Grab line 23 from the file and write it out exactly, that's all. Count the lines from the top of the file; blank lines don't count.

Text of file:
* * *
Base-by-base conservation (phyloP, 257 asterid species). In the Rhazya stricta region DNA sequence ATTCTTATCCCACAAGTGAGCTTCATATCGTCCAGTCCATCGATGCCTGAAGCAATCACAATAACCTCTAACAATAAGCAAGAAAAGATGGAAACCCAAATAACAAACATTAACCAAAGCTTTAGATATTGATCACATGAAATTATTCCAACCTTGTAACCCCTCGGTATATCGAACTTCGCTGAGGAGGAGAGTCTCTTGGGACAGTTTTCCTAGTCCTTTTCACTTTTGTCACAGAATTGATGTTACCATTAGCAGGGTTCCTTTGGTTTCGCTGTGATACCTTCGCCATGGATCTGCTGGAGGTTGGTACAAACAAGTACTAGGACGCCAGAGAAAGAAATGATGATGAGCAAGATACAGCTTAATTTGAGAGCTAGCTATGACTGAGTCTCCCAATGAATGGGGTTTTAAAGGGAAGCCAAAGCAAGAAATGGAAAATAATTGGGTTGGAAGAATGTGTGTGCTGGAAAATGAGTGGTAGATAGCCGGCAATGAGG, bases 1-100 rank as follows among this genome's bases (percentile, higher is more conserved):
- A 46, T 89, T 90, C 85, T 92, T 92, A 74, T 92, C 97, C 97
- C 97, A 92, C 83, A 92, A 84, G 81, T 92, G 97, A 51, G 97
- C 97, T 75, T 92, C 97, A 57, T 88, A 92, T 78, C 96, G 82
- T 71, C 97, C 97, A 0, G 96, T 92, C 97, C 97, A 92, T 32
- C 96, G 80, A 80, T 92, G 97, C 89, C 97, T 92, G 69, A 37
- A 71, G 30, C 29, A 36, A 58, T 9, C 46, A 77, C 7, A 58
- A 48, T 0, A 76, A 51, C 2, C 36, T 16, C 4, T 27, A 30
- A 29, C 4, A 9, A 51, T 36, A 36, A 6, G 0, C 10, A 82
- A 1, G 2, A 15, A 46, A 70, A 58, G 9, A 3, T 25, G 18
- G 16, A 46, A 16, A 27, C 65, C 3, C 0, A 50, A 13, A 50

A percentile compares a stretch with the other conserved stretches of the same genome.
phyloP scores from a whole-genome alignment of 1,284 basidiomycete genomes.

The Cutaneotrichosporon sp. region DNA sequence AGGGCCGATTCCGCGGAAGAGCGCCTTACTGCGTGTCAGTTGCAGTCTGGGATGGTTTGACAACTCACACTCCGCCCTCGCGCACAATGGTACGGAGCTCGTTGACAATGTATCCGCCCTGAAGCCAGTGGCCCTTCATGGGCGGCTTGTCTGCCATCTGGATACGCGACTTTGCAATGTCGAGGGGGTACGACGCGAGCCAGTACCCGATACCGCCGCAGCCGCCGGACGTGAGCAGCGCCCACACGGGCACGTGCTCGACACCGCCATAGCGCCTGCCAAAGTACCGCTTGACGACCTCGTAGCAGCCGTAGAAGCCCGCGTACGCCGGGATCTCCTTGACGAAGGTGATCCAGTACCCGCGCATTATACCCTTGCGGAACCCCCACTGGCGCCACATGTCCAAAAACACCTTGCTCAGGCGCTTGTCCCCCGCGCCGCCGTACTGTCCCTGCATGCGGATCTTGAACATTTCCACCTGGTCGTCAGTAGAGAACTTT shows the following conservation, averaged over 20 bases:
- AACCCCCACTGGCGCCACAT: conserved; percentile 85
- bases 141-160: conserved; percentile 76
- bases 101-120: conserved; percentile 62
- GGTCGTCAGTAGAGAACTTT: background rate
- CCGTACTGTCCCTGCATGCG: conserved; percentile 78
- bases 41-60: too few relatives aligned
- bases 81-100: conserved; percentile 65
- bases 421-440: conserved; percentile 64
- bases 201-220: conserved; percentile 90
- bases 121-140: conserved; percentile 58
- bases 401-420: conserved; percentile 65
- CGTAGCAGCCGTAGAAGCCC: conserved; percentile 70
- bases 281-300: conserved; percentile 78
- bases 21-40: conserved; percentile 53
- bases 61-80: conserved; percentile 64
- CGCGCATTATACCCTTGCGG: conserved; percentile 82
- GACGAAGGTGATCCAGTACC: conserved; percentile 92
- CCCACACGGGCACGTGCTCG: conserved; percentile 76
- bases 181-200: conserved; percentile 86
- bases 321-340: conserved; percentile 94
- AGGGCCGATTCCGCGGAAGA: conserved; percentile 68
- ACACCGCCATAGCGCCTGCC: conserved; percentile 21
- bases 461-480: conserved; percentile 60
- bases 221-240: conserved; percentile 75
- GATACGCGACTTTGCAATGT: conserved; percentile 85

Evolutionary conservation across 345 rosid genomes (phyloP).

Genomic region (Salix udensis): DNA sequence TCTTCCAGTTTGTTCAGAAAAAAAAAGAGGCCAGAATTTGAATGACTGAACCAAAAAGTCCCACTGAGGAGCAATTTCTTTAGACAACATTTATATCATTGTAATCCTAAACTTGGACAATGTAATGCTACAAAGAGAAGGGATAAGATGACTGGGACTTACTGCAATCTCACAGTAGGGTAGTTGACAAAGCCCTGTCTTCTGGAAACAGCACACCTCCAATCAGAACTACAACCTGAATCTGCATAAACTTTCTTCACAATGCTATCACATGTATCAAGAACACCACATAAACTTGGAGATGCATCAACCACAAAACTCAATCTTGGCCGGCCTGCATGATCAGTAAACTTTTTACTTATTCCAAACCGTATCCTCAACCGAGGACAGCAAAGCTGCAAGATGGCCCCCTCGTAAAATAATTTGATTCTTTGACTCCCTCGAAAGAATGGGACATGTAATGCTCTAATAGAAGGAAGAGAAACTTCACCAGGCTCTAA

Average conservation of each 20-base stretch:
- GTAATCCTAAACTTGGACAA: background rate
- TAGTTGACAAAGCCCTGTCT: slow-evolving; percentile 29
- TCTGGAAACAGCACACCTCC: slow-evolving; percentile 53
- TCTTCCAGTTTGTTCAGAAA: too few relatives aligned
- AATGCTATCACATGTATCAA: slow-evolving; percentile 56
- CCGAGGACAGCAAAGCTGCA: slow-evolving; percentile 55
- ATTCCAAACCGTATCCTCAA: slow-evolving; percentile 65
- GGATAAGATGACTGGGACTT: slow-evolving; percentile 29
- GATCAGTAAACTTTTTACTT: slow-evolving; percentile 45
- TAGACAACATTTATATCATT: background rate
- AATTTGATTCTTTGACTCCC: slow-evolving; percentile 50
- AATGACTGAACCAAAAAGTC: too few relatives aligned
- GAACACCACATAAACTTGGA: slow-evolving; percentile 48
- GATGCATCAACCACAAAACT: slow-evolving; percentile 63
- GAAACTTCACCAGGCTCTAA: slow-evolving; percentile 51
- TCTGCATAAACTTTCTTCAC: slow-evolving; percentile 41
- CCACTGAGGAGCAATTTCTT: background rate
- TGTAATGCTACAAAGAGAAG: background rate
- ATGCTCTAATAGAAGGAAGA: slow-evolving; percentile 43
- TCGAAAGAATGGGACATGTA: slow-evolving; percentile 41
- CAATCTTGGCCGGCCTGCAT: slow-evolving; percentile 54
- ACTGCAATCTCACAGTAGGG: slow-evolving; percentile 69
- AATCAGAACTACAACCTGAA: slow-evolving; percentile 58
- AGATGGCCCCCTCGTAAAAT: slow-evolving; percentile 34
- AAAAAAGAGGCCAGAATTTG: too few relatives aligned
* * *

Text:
- bases 201-220: conserved; percentile 90